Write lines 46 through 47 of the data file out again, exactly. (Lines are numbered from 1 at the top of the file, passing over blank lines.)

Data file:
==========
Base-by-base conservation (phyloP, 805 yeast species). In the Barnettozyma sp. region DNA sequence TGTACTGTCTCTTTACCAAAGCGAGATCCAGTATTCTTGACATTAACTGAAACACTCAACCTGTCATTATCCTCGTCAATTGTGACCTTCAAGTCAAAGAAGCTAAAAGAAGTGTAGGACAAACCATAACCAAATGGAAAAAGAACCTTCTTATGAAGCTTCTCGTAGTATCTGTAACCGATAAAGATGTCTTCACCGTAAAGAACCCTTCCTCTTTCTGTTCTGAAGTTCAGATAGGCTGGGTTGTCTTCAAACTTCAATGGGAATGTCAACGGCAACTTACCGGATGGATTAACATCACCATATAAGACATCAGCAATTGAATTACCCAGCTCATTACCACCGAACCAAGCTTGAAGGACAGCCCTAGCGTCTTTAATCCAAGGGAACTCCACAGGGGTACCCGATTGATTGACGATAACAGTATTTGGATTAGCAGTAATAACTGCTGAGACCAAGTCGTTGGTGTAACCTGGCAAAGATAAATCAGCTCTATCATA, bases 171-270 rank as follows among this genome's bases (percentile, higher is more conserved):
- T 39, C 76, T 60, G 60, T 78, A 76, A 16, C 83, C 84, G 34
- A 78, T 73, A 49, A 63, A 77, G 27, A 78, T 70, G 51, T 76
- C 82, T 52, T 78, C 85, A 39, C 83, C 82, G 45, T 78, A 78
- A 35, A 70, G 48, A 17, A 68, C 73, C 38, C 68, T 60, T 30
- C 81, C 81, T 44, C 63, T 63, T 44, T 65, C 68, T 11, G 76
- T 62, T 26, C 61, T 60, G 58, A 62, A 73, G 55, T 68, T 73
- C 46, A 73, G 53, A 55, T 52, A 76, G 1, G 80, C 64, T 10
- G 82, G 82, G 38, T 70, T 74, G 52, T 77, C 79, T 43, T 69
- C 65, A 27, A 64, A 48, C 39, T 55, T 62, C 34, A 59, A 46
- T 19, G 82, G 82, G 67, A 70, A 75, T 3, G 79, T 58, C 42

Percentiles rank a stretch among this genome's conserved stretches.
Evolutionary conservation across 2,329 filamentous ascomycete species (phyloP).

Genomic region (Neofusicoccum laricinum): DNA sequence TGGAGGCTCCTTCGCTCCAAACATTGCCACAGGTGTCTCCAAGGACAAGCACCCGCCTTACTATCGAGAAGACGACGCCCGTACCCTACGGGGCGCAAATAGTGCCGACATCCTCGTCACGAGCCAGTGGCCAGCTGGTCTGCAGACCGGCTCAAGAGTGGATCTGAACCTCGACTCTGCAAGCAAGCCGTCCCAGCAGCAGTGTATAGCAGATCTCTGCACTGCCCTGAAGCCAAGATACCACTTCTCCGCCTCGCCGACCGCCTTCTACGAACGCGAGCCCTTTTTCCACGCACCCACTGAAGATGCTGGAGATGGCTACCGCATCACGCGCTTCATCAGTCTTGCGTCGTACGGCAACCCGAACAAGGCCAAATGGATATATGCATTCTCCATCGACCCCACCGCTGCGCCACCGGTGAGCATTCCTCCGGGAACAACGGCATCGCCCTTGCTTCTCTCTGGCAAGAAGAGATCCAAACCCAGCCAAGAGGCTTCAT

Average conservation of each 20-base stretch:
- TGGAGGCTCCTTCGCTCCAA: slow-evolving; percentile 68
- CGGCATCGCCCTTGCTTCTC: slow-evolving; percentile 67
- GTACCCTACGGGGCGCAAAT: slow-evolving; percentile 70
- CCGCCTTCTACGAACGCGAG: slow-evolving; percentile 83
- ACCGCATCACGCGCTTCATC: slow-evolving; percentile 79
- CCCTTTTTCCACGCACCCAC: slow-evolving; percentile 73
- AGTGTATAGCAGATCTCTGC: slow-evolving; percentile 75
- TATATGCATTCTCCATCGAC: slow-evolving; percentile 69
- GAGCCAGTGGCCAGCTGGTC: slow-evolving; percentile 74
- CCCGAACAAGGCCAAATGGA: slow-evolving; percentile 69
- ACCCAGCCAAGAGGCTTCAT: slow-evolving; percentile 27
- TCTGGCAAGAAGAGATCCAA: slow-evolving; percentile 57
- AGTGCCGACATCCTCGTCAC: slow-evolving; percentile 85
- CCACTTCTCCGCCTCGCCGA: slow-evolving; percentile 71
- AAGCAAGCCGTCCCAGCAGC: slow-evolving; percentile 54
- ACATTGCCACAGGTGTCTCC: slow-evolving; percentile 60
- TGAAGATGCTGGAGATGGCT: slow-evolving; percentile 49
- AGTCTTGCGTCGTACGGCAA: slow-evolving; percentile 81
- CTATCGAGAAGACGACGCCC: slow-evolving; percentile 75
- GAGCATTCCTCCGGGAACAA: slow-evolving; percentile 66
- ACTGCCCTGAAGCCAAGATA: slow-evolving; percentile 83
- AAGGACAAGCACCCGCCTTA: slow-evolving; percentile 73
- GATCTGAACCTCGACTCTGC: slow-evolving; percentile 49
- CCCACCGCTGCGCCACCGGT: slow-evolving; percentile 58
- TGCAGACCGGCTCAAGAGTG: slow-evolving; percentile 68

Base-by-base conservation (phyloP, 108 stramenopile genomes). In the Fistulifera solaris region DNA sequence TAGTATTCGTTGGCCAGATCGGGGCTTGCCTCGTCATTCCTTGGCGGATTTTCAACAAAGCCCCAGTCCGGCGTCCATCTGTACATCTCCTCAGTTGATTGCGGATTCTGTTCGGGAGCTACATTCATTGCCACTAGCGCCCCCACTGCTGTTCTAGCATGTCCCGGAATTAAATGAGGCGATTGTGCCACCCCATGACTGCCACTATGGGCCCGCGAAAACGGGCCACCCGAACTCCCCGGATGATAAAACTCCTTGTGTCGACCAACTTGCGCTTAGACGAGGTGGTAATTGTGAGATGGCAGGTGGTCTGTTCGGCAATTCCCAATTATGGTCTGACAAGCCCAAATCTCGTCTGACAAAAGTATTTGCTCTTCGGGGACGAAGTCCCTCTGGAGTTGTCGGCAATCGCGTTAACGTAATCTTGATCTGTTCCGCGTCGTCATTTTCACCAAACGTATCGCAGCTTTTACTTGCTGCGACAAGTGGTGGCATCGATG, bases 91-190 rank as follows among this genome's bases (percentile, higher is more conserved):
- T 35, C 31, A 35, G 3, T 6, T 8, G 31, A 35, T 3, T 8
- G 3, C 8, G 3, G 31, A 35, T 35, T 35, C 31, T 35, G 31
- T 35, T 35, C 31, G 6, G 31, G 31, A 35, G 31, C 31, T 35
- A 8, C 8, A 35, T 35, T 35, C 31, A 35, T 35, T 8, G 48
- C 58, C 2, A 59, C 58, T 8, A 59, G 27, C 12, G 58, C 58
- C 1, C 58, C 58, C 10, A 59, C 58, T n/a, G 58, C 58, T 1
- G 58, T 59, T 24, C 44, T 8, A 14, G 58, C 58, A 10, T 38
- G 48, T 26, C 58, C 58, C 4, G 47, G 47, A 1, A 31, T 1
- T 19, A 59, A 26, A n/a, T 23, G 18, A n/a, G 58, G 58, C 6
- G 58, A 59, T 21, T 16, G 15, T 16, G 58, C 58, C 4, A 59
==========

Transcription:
- C 58, C 2, A 59, C 58, T 8, A 59, G 27, C 12, G 58, C 58
- C 1, C 58, C 58, C 10, A 59, C 58, T n/a, G 58, C 58, T 1